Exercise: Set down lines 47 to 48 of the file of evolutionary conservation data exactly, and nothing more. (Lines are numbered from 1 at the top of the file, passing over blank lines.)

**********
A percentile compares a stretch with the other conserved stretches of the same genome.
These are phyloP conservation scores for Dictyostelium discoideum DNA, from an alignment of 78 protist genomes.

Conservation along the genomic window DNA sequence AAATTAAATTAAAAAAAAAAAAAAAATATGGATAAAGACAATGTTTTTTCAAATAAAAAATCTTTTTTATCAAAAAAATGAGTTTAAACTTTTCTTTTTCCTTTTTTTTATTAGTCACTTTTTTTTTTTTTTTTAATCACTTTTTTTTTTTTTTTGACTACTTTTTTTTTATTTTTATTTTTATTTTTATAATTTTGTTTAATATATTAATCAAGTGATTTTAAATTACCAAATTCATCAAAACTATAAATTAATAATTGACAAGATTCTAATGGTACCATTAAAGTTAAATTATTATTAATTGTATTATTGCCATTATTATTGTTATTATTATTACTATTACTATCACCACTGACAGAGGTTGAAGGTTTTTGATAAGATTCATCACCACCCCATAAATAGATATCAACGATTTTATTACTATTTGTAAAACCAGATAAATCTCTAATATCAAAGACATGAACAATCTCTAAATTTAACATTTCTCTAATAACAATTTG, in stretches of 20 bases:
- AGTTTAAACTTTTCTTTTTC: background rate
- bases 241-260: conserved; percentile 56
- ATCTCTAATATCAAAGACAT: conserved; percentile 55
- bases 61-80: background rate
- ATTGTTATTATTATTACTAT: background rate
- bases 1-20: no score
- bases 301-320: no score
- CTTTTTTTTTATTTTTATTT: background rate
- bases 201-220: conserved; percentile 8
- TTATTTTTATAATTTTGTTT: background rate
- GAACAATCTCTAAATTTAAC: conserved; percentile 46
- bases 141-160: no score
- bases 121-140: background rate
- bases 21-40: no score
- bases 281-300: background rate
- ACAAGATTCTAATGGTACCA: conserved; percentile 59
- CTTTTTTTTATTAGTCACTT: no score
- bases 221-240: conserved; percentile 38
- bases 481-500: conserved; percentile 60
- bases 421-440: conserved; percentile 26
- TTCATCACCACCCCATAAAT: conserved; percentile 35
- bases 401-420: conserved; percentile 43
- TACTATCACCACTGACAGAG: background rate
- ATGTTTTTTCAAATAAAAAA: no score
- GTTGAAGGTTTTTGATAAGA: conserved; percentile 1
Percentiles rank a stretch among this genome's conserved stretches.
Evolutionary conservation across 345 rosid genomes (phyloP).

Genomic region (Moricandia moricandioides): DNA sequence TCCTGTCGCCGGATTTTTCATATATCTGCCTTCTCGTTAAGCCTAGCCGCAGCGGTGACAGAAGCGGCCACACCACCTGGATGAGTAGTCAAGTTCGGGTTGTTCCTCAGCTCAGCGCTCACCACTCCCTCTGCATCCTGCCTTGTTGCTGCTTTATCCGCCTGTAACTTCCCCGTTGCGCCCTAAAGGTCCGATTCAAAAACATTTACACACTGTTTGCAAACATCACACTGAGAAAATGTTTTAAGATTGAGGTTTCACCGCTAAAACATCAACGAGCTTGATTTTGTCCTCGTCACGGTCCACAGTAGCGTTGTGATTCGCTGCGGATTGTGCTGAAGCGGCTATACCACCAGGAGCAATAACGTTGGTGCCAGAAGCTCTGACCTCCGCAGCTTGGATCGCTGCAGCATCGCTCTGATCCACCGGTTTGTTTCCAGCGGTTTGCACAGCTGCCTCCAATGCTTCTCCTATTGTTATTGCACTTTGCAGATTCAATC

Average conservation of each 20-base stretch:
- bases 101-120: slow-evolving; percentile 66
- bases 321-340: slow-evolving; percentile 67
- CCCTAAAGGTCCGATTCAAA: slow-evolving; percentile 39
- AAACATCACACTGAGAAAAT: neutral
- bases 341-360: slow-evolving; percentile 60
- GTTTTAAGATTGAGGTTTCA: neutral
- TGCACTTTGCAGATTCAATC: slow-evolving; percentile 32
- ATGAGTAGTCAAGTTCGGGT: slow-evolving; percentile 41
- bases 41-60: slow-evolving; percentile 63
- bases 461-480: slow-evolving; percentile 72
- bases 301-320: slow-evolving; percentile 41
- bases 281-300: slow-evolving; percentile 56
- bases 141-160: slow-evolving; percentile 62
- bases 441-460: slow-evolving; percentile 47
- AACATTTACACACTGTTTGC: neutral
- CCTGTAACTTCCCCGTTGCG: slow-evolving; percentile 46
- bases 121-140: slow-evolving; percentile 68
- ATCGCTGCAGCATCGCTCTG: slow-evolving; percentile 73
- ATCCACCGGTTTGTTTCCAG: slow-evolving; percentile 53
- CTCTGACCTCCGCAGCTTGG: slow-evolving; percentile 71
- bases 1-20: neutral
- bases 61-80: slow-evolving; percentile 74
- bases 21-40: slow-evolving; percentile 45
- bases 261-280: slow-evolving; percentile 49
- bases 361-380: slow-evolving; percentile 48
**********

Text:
- AACATTTACACACTGTTTGC: neutral
- CCTGTAACTTCCCCGTTGCG: slow-evolving; percentile 46